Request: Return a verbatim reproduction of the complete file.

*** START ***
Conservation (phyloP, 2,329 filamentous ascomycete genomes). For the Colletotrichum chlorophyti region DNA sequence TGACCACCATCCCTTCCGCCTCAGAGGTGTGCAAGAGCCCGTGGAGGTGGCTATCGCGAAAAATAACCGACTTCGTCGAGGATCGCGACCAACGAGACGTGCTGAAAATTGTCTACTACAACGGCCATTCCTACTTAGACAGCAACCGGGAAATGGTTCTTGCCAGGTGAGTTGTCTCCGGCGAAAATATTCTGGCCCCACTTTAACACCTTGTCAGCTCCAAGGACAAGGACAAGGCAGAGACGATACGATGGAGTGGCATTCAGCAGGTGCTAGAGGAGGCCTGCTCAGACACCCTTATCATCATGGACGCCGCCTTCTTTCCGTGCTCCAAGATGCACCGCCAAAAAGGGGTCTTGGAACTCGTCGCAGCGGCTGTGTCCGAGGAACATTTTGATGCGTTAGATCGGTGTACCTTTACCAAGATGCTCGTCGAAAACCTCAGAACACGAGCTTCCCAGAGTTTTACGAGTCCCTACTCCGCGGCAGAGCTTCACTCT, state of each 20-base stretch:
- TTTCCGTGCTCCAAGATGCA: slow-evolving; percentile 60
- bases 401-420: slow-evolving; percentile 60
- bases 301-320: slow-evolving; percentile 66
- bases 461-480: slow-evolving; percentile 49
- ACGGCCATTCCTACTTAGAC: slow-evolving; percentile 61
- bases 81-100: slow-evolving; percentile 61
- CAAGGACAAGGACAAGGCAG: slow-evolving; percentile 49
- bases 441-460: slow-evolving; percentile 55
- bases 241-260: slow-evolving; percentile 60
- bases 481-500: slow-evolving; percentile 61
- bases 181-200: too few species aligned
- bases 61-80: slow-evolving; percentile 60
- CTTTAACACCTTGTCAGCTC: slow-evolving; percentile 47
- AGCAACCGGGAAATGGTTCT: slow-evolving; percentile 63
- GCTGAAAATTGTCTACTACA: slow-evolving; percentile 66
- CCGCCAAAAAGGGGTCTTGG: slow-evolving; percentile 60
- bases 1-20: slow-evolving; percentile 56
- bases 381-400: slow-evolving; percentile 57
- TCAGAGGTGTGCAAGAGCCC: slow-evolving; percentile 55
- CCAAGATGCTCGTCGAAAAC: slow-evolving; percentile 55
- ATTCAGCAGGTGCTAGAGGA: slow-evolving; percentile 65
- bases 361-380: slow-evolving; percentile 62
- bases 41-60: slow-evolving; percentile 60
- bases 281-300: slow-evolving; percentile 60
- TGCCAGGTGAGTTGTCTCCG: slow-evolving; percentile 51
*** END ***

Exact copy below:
Conservation (phyloP, 2,329 filamentous ascomycete genomes). For the Colletotrichum chlorophyti region DNA sequence TGACCACCATCCCTTCCGCCTCAGAGGTGTGCAAGAGCCCGTGGAGGTGGCTATCGCGAAAAATAACCGACTTCGTCGAGGATCGCGACCAACGAGACGTGCTGAAAATTGTCTACTACAACGGCCATTCCTACTTAGACAGCAACCGGGAAATGGTTCTTGCCAGGTGAGTTGTCTCCGGCGAAAATATTCTGGCCCCACTTTAACACCTTGTCAGCTCCAAGGACAAGGACAAGGCAGAGACGATACGATGGAGTGGCATTCAGCAGGTGCTAGAGGAGGCCTGCTCAGACACCCTTATCATCATGGACGCCGCCTTCTTTCCGTGCTCCAAGATGCACCGCCAAAAAGGGGTCTTGGAACTCGTCGCAGCGGCTGTGTCCGAGGAACATTTTGATGCGTTAGATCGGTGTACCTTTACCAAGATGCTCGTCGAAAACCTCAGAACACGAGCTTCCCAGAGTTTTACGAGTCCCTACTCCGCGGCAGAGCTTCACTCT, state of each 20-base stretch:
- TTTCCGTGCTCCAAGATGCA: slow-evolving; percentile 60
- bases 401-420: slow-evolving; percentile 60
- bases 301-320: slow-evolving; percentile 66
- bases 461-480: slow-evolving; percentile 49
- ACGGCCATTCCTACTTAGAC: slow-evolving; percentile 61
- bases 81-100: slow-evolving; percentile 61
- CAAGGACAAGGACAAGGCAG: slow-evolving; percentile 49
- bases 441-460: slow-evolving; percentile 55
- bases 241-260: slow-evolving; percentile 60
- bases 481-500: slow-evolving; percentile 61
- bases 181-200: too few species aligned
- bases 61-80: slow-evolving; percentile 60
- CTTTAACACCTTGTCAGCTC: slow-evolving; percentile 47
- AGCAACCGGGAAATGGTTCT: slow-evolving; percentile 63
- GCTGAAAATTGTCTACTACA: slow-evolving; percentile 66
- CCGCCAAAAAGGGGTCTTGG: slow-evolving; percentile 60
- bases 1-20: slow-evolving; percentile 56
- bases 381-400: slow-evolving; percentile 57
- TCAGAGGTGTGCAAGAGCCC: slow-evolving; percentile 55
- CCAAGATGCTCGTCGAAAAC: slow-evolving; percentile 55
- ATTCAGCAGGTGCTAGAGGA: slow-evolving; percentile 65
- bases 361-380: slow-evolving; percentile 62
- bases 41-60: slow-evolving; percentile 60
- bases 281-300: slow-evolving; percentile 60
- TGCCAGGTGAGTTGTCTCCG: slow-evolving; percentile 51